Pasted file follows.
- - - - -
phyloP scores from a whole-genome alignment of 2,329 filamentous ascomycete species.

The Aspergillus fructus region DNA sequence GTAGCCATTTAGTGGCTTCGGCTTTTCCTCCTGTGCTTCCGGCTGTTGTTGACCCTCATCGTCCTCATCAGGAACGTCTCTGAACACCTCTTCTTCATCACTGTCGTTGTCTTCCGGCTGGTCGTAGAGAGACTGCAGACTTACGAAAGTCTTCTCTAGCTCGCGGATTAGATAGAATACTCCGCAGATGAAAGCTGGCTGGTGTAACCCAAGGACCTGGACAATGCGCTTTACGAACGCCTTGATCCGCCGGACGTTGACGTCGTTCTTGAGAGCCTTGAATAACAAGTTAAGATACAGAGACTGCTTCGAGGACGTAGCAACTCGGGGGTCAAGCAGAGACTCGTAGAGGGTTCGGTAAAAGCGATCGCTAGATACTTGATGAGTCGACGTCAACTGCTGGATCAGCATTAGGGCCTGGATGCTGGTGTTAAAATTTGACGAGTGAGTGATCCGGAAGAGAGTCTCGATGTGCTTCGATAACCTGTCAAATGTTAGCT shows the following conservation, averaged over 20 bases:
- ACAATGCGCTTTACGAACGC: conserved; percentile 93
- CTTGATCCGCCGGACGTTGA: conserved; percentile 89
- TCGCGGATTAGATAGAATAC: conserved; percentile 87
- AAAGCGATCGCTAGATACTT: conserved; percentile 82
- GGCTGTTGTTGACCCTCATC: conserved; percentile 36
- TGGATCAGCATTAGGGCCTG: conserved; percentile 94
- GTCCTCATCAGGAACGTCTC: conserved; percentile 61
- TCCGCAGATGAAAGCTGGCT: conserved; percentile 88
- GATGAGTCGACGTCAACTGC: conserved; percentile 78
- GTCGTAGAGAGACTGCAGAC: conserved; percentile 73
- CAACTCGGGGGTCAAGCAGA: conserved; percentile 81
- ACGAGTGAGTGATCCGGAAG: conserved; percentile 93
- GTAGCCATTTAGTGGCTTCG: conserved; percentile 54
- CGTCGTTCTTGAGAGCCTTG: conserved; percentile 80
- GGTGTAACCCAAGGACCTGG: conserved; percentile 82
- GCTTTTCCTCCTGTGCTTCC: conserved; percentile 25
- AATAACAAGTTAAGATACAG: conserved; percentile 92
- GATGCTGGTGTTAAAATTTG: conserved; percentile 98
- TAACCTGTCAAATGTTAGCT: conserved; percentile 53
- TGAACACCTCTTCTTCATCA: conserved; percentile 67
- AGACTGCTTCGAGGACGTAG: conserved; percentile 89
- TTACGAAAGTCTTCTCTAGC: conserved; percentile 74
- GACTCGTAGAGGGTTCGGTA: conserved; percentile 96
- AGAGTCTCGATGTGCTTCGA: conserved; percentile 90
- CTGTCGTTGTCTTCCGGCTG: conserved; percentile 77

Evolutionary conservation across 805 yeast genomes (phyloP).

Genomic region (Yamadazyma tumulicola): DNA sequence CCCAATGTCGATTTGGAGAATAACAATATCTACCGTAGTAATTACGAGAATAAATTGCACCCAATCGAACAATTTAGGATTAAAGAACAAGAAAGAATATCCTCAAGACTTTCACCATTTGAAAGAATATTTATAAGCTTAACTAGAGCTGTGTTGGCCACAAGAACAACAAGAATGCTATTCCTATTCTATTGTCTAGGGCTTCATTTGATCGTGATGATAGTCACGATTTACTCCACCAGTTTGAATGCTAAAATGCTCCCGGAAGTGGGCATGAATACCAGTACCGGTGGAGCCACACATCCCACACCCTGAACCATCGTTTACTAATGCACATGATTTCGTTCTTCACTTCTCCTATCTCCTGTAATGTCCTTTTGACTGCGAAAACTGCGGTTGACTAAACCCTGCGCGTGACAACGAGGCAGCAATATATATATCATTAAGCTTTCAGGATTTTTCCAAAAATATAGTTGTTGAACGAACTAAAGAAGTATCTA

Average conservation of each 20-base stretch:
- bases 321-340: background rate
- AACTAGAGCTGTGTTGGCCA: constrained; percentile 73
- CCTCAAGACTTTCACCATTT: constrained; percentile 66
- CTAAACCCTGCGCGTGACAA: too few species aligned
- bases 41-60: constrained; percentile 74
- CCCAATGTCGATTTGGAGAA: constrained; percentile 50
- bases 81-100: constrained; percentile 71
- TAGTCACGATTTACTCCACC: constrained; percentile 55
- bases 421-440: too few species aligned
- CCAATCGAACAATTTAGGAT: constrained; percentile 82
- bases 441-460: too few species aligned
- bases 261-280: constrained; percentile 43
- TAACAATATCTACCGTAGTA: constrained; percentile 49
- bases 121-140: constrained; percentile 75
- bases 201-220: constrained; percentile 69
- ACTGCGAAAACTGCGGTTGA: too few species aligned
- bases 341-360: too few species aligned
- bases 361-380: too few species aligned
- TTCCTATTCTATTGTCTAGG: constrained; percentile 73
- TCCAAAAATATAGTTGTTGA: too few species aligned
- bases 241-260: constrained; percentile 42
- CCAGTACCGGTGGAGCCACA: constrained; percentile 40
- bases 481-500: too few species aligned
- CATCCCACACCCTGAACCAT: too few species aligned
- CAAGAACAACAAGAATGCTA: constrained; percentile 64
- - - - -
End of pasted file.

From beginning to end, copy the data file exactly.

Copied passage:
phyloP scores from a whole-genome alignment of 2,329 filamentous ascomycete species.

The Aspergillus fructus region DNA sequence GTAGCCATTTAGTGGCTTCGGCTTTTCCTCCTGTGCTTCCGGCTGTTGTTGACCCTCATCGTCCTCATCAGGAACGTCTCTGAACACCTCTTCTTCATCACTGTCGTTGTCTTCCGGCTGGTCGTAGAGAGACTGCAGACTTACGAAAGTCTTCTCTAGCTCGCGGATTAGATAGAATACTCCGCAGATGAAAGCTGGCTGGTGTAACCCAAGGACCTGGACAATGCGCTTTACGAACGCCTTGATCCGCCGGACGTTGACGTCGTTCTTGAGAGCCTTGAATAACAAGTTAAGATACAGAGACTGCTTCGAGGACGTAGCAACTCGGGGGTCAAGCAGAGACTCGTAGAGGGTTCGGTAAAAGCGATCGCTAGATACTTGATGAGTCGACGTCAACTGCTGGATCAGCATTAGGGCCTGGATGCTGGTGTTAAAATTTGACGAGTGAGTGATCCGGAAGAGAGTCTCGATGTGCTTCGATAACCTGTCAAATGTTAGCT shows the following conservation, averaged over 20 bases:
- ACAATGCGCTTTACGAACGC: conserved; percentile 93
- CTTGATCCGCCGGACGTTGA: conserved; percentile 89
- TCGCGGATTAGATAGAATAC: conserved; percentile 87
- AAAGCGATCGCTAGATACTT: conserved; percentile 82
- GGCTGTTGTTGACCCTCATC: conserved; percentile 36
- TGGATCAGCATTAGGGCCTG: conserved; percentile 94
- GTCCTCATCAGGAACGTCTC: conserved; percentile 61
- TCCGCAGATGAAAGCTGGCT: conserved; percentile 88
- GATGAGTCGACGTCAACTGC: conserved; percentile 78
- GTCGTAGAGAGACTGCAGAC: conserved; percentile 73
- CAACTCGGGGGTCAAGCAGA: conserved; percentile 81
- ACGAGTGAGTGATCCGGAAG: conserved; percentile 93
- GTAGCCATTTAGTGGCTTCG: conserved; percentile 54
- CGTCGTTCTTGAGAGCCTTG: conserved; percentile 80
- GGTGTAACCCAAGGACCTGG: conserved; percentile 82
- GCTTTTCCTCCTGTGCTTCC: conserved; percentile 25
- AATAACAAGTTAAGATACAG: conserved; percentile 92
- GATGCTGGTGTTAAAATTTG: conserved; percentile 98
- TAACCTGTCAAATGTTAGCT: conserved; percentile 53
- TGAACACCTCTTCTTCATCA: conserved; percentile 67
- AGACTGCTTCGAGGACGTAG: conserved; percentile 89
- TTACGAAAGTCTTCTCTAGC: conserved; percentile 74
- GACTCGTAGAGGGTTCGGTA: conserved; percentile 96
- AGAGTCTCGATGTGCTTCGA: conserved; percentile 90
- CTGTCGTTGTCTTCCGGCTG: conserved; percentile 77

Evolutionary conservation across 805 yeast genomes (phyloP).

Genomic region (Yamadazyma tumulicola): DNA sequence CCCAATGTCGATTTGGAGAATAACAATATCTACCGTAGTAATTACGAGAATAAATTGCACCCAATCGAACAATTTAGGATTAAAGAACAAGAAAGAATATCCTCAAGACTTTCACCATTTGAAAGAATATTTATAAGCTTAACTAGAGCTGTGTTGGCCACAAGAACAACAAGAATGCTATTCCTATTCTATTGTCTAGGGCTTCATTTGATCGTGATGATAGTCACGATTTACTCCACCAGTTTGAATGCTAAAATGCTCCCGGAAGTGGGCATGAATACCAGTACCGGTGGAGCCACACATCCCACACCCTGAACCATCGTTTACTAATGCACATGATTTCGTTCTTCACTTCTCCTATCTCCTGTAATGTCCTTTTGACTGCGAAAACTGCGGTTGACTAAACCCTGCGCGTGACAACGAGGCAGCAATATATATATCATTAAGCTTTCAGGATTTTTCCAAAAATATAGTTGTTGAACGAACTAAAGAAGTATCTA

Average conservation of each 20-base stretch:
- bases 321-340: background rate
- AACTAGAGCTGTGTTGGCCA: constrained; percentile 73
- CCTCAAGACTTTCACCATTT: constrained; percentile 66
- CTAAACCCTGCGCGTGACAA: too few species aligned
- bases 41-60: constrained; percentile 74
- CCCAATGTCGATTTGGAGAA: constrained; percentile 50
- bases 81-100: constrained; percentile 71
- TAGTCACGATTTACTCCACC: constrained; percentile 55
- bases 421-440: too few species aligned
- CCAATCGAACAATTTAGGAT: constrained; percentile 82
- bases 441-460: too few species aligned
- bases 261-280: constrained; percentile 43
- TAACAATATCTACCGTAGTA: constrained; percentile 49
- bases 121-140: constrained; percentile 75
- bases 201-220: constrained; percentile 69
- ACTGCGAAAACTGCGGTTGA: too few species aligned
- bases 341-360: too few species aligned
- bases 361-380: too few species aligned
- TTCCTATTCTATTGTCTAGG: constrained; percentile 73
- TCCAAAAATATAGTTGTTGA: too few species aligned
- bases 241-260: constrained; percentile 42
- CCAGTACCGGTGGAGCCACA: constrained; percentile 40
- bases 481-500: too few species aligned
- CATCCCACACCCTGAACCAT: too few species aligned
- CAAGAACAACAAGAATGCTA: constrained; percentile 64